Op-Ed: Trump’s Irrational China Bashing Shows His Ignorance Of China

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Above Photo: From en.people.cn

Just days after receiving a phone call from Taiwan’s leader, U.S. President-elect Donald Trump wrote a two-part tweet aimed at China, further upsetting the most important bilateral relationship for America: “Did China ask us if it was OK to devalue their currency (making it hard for our companies to compete), heavily tax our products going into their country (the U.S. doesn’t tax them) or to build a massive military complex in the middle of the South China Sea? I don’t think so!” Trump said.

In his tweet, Trump accused China of manipulating its currency and of preparing for conflict and war in the South China Sea. Trump also seemed to suggest that China needs U.S. permission to protect its own national interest.

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The U.S. cannot (and should not) try to dictate the policy of another sovereign state. Sovereignty means that China, for example, is not always going to do what the U.S. wants. Furthermore, China will never bow to U.S. pressure. International relations 101: China is an independent, sovereign state with its own national interests. As a sovereign state, China sets its own policy and can retaliate if necessary.

Trump does not seem to understand what China is doing with its currency, because he has repeatedly accused China of devaluing its currency. Many U.S. economists and currency experts agree that China is not a currency manipulator, and Chinese leaders have long insisted that market forces determine the price of the yuan. There is no solid data to suggest that current value of the yuan is being engineered. In fact, the U.S. Treasury Department has repeatedly declined to label China a currency manipulator.

China is not building a “massive military complex in the middle of the South China Sea,” as Trump claimed. China wants peace and stability in the South China Sea, not tension and conflict. No doubt, China is determined and willing to safeguard its territorial sovereignty and maritime rights and interests, but the claim that China is militarizing the South China Sea is completely false. The claim just shows his ignorance of China.

An irrational and hasty “get tough with China” policy would be detrimental to U.S. long-term interests. There is good reason why the China-U.S. relationship is described as one of the most important bilateral relationship in the world. Not only is the U.S. more dependent on China than Trump seems to realize, but world peace and prosperity depend on the healthy develop of China-U.S. relations. Trump needs to get the China-U.S. relationship right.

 

  • jemcgloin

    When country A runs a trade surplus with country B, it needs to buy country B’s currency to buy those extra goods. When country A puss more of is clemency on the market, and takes country B’s currency of the market, it should drive down the price of country A’s currency and drive up the price of country B’s currency.
    This should make it harder to buy country A’s goods and easier to buy country N’s goods, erasing the trade surplus.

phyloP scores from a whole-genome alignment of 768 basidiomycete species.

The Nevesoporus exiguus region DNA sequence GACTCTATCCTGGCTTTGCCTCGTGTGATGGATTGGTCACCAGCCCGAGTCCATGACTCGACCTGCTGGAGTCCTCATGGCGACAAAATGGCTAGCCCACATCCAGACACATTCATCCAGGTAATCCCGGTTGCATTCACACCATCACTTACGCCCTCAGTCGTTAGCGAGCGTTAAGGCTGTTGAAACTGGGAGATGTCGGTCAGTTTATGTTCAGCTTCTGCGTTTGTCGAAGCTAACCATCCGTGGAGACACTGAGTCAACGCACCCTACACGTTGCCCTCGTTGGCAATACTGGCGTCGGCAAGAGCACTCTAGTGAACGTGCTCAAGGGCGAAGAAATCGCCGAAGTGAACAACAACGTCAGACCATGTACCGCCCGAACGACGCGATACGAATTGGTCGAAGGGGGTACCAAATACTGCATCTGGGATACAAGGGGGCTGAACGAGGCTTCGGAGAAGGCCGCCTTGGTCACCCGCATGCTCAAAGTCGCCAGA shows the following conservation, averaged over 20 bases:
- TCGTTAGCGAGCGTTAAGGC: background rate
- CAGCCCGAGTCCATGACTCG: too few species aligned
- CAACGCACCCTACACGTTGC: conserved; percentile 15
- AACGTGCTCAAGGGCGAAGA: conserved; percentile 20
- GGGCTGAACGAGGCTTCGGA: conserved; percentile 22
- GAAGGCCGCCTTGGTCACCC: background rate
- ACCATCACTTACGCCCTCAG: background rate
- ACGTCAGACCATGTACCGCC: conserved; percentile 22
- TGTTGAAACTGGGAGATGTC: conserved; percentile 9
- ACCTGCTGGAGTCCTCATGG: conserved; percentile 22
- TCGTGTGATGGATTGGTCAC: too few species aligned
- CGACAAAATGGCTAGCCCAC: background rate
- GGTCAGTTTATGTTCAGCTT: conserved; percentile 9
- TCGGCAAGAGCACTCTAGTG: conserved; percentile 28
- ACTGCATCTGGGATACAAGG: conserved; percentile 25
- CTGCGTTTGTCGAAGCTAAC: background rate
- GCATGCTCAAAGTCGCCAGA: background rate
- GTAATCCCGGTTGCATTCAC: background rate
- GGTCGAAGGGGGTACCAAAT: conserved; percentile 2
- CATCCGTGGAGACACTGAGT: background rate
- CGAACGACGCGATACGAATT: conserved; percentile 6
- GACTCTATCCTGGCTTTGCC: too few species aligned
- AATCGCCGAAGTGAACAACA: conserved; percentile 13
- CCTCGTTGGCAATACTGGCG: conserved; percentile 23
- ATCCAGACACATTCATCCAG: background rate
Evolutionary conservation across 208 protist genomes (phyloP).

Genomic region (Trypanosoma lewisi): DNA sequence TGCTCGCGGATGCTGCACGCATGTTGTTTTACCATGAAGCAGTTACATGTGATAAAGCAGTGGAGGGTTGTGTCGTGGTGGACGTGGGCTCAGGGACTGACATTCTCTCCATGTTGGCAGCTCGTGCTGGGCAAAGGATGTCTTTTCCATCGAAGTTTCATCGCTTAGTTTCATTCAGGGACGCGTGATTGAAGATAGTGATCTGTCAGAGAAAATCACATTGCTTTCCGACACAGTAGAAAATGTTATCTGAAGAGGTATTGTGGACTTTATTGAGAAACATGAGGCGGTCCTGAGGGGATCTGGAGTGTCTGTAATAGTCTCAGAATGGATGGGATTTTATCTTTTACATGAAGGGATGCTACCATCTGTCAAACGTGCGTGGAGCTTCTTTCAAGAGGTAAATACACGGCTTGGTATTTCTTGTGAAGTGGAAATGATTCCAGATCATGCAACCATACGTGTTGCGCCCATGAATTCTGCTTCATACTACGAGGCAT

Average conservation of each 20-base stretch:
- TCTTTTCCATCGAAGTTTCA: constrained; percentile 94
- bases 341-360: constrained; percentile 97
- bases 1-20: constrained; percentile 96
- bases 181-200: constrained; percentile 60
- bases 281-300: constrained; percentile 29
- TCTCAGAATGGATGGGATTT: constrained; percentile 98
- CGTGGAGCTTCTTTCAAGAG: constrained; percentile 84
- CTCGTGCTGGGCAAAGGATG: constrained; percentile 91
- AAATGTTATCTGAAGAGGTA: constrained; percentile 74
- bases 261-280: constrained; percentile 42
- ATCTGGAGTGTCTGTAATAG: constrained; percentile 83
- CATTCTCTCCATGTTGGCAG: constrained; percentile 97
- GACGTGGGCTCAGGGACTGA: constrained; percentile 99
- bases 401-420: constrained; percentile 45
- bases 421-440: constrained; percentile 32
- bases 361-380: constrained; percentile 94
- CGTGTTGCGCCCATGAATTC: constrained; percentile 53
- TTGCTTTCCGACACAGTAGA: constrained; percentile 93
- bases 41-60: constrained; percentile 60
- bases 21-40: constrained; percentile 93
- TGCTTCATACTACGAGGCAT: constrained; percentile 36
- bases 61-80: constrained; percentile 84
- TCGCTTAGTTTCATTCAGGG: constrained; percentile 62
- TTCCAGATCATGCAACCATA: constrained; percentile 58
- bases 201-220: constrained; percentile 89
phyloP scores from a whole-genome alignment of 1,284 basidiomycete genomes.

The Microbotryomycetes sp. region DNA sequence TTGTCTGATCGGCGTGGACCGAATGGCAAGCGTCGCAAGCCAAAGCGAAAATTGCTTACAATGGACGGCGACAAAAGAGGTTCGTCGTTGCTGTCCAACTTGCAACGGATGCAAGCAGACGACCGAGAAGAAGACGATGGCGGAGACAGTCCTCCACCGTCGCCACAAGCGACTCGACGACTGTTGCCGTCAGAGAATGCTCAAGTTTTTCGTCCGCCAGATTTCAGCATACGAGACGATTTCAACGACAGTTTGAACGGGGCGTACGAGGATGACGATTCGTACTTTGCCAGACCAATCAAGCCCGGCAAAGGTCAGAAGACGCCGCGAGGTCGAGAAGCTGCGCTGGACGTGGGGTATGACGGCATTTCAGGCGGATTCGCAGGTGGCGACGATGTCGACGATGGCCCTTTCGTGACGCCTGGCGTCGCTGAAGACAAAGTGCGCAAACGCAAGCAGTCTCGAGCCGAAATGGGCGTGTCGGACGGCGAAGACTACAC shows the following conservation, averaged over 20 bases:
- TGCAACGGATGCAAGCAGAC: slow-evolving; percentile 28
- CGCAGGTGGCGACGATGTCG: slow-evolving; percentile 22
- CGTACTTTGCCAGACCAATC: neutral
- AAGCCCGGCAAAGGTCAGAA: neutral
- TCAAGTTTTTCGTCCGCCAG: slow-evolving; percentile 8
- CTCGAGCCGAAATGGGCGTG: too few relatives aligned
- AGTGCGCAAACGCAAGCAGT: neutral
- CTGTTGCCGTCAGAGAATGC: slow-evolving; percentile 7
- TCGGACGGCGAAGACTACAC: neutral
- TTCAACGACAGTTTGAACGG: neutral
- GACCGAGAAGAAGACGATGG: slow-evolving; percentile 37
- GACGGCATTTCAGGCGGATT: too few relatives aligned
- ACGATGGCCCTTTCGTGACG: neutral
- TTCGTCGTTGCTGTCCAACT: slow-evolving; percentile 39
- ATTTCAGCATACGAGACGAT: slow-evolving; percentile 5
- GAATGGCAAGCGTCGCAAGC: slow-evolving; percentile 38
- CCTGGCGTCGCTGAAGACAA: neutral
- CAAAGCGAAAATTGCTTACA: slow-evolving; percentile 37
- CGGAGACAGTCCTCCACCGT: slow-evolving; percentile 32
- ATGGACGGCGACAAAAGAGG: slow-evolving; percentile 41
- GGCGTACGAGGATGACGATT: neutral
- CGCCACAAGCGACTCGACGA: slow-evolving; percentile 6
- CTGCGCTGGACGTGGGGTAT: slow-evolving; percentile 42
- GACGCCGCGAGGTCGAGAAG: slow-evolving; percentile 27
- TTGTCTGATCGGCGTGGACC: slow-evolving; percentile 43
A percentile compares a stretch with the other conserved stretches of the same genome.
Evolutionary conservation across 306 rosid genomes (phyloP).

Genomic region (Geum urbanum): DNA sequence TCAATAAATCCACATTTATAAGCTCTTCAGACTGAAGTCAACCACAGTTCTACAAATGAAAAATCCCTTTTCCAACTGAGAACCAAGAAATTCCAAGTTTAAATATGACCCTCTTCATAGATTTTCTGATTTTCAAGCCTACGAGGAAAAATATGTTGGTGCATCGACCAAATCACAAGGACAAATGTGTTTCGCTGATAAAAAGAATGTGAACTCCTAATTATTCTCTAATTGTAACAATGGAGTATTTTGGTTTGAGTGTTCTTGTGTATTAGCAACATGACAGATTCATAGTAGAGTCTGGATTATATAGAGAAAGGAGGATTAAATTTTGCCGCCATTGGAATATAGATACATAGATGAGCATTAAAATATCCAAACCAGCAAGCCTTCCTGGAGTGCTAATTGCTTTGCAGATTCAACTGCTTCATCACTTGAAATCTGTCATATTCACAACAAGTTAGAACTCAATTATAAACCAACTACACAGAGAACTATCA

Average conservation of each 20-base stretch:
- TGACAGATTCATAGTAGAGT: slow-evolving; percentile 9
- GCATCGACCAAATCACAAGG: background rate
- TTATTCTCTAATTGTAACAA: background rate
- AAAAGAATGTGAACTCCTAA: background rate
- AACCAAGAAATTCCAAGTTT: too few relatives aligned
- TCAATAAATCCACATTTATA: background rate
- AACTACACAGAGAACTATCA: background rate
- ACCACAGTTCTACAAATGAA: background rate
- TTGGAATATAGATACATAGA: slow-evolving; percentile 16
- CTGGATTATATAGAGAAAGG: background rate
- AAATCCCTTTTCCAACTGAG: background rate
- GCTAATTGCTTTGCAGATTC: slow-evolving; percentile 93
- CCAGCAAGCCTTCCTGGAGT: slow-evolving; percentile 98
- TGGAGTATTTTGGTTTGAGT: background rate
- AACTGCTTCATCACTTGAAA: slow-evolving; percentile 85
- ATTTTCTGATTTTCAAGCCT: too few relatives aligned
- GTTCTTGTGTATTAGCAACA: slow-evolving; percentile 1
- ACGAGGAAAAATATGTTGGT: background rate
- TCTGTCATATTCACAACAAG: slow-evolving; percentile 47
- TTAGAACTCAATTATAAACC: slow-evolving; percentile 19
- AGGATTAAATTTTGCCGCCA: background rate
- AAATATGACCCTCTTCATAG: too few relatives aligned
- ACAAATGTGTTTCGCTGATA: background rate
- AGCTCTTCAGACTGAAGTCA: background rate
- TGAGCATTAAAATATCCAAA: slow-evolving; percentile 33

China has been running a trade surplus with the US for decades. That is a piece of economic levitation, that can’t be explained without manipulation.
    China used to make no secret of its currency manipulations. For much of that time they even had to currencies (one foreign, one domestic) to facilitate that.
    On top of that they subsidize industries to steal market share. This is how they have taken over our market share in many of markets we dominated or invented from steel to solar panels. Over the last decade or so, they have widened the band that their currency is allowed to trade in, but they still keep it artificially low to increase exports.
    China also refuses to protect our intellectual property, allowing it’s companies to use our brand names to sell its products.
    All of this was more of a problem in the past. Workers now face more competition from robots and artificial intelligence, but no one can say with a straight face that China didn’t steal 10s of thousands of high paying jobs from the US, with the help of corporations that took advantage of the situation, and Republicans who refused to fight back.
    Trump is a big Orange pathological liar, but he is smart enough to base his lies on a grain of truth. And that grain of truth is that our politicians have let China steal most of our heavy industries without a fight.
    I’m too skeptical and do too much research to believe propaganda coming from my government, or anyone else’s government.

  • “China stole our jobs”.

    How many times have you heard this complaint?

    But how exactly does one “steal a job”?

    The simple reality is that a “job” is nothing more than a label applied to an economic exchange.

    Tom wants some work done. He offers Dick a certain amount of money to do it. Dick can either accept Tom’s offer, do the work, and receive the money, or he can reject it as unacceptable and go his own way.

    Tom can then make an offer to Harry. He can even offer Harry less. It’s up to Harry whether to accept Tom’s offer.

    Nowhere in the entire process does the “job” belong to anyone. A “job” is not a piece of property. It is not a “right”. It is not an “entitlement”. It is a deal struck in the free marketplace.